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The City that Oversleeps

The City That Oversleeps
Closing Time: Every New Beginning Comes from Some Other Beginning's End

“Every four years this comes up, and every four years it fails,” said the agitated bartender from The Lennox Pub, before walking away to tend to other customers. “The only way this changes is if the county passes a law that the majority of people don’t want,” he adds as he goes. I pay my tab and head back out onto the streets to continue my canvas.

All cities have economic, racial, or ideological fault lines; the unlucky ones have all three. Here in Buffalo, the clearest divide I’ve seen is between night and day. Bar owners who want to maintain the 4am closing time are battling councilmembers and concerned citizens who seek to move last call back to 2am. Those who fight for the night claim jobs, money and the right to party are at stake. Those who champion the day proclaim that public safety, law enforcement costs and a loss in worker productivity justify the change.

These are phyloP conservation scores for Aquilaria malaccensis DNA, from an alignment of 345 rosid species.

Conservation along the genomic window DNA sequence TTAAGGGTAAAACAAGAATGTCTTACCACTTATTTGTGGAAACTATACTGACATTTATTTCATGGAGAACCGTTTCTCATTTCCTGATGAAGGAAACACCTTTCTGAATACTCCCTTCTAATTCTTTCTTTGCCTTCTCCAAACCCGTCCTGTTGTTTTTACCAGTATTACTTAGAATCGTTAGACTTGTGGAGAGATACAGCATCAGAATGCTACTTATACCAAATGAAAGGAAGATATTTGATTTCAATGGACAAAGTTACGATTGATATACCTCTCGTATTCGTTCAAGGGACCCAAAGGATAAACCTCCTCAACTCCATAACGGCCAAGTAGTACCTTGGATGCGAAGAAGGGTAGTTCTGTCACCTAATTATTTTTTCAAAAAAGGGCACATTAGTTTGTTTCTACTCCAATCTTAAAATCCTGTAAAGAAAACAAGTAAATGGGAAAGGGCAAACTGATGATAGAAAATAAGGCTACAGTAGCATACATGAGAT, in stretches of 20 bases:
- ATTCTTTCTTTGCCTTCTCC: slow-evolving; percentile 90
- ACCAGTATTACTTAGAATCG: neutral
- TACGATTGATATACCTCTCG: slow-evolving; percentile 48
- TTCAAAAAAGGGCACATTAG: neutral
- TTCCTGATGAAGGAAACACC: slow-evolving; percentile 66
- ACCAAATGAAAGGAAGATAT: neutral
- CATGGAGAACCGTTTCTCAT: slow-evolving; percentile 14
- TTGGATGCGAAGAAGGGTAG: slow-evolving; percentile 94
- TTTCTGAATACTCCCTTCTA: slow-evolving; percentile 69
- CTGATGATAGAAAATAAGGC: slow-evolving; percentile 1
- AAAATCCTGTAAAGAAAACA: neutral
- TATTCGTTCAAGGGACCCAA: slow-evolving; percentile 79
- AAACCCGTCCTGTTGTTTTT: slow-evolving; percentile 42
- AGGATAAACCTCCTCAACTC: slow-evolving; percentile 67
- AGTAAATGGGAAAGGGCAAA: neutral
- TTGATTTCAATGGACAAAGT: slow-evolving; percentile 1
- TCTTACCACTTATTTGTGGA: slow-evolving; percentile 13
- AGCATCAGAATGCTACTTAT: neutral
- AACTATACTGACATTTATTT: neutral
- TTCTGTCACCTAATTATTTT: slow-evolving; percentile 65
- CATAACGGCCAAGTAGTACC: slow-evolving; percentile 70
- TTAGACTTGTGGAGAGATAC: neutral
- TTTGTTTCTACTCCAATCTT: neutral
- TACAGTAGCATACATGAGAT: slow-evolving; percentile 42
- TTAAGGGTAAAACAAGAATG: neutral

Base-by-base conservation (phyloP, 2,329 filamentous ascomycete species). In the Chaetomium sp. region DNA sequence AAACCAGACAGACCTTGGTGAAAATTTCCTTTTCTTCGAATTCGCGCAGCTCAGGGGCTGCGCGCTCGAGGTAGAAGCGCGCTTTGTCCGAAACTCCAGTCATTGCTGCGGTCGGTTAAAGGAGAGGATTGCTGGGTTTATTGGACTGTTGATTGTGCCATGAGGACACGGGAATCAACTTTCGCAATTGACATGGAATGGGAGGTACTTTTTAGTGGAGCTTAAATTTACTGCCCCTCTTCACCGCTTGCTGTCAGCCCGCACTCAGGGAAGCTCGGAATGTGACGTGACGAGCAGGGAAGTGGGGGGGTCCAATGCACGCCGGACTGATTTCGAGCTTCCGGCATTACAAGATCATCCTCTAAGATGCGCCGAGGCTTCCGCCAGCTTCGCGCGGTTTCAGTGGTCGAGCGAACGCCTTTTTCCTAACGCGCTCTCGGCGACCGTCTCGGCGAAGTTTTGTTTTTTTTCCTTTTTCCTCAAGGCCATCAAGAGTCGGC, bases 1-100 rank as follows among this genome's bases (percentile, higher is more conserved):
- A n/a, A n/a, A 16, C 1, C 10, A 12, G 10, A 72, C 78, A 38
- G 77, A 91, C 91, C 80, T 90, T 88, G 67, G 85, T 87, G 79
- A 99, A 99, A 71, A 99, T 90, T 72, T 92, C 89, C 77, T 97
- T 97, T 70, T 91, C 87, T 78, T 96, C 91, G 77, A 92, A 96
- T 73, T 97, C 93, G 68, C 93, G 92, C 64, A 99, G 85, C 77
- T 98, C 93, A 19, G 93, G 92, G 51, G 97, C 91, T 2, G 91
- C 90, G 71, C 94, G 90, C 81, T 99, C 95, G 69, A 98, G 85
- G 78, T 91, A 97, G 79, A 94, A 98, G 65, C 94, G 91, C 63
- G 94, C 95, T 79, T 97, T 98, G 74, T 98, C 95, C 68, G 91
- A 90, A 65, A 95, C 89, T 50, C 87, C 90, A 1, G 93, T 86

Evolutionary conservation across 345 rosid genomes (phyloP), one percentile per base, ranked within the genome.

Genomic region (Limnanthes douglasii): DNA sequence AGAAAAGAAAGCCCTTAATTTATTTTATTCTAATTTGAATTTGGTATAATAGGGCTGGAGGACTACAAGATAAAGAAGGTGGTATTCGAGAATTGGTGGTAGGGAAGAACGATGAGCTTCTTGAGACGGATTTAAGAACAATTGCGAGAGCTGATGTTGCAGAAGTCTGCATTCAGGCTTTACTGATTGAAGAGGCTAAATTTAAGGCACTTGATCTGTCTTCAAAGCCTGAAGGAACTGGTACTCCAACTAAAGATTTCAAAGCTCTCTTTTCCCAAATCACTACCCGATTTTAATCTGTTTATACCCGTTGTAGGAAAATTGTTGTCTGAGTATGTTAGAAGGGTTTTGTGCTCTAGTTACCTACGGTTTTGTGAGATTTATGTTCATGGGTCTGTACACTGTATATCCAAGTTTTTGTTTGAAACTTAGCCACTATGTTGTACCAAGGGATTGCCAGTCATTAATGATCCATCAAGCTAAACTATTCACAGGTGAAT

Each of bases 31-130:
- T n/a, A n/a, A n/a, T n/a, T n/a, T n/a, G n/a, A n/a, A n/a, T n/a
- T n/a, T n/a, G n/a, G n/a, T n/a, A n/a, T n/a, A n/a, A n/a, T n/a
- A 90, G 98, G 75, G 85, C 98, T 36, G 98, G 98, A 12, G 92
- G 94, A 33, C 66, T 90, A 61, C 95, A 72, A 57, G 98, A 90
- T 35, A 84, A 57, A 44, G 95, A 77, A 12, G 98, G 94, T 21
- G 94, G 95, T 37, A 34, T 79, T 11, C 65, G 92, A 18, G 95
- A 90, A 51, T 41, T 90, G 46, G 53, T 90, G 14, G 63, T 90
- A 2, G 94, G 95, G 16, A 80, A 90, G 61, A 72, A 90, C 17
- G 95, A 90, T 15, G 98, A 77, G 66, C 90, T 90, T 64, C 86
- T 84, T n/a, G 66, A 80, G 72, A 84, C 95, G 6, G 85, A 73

Similar initiatives failed to gather momentum in Saratoga Springs and Albany, but did succeed in Glens Falls where they voted to move last call back from 4am to 2am. In Saratoga, the Chamber of Commerce blocked the initiative before it came up for a vote. Public Safety Commissioner Chris Mathiesen sounded defeated when I spoke to him on the phone. “It’s sad,” he said, “it’s going to take a tragic incident to convince people here to adopt this change. “Take a look at Glens Falls,” he said. “Not one bar shut its doors, and their arrests and DWIs have dropped considerably.”

Spearheading the proposed transition here in Buffalo is Chris Jacobs, the Erie County Clerk. Unlike many politicians, Chris has real skin in the game: having bought and transformed dilapidated properties along blocks of Main Street long before it was hip to do so. Jacobs assures me that his own real estate interests have nothing to do with the position he has taken.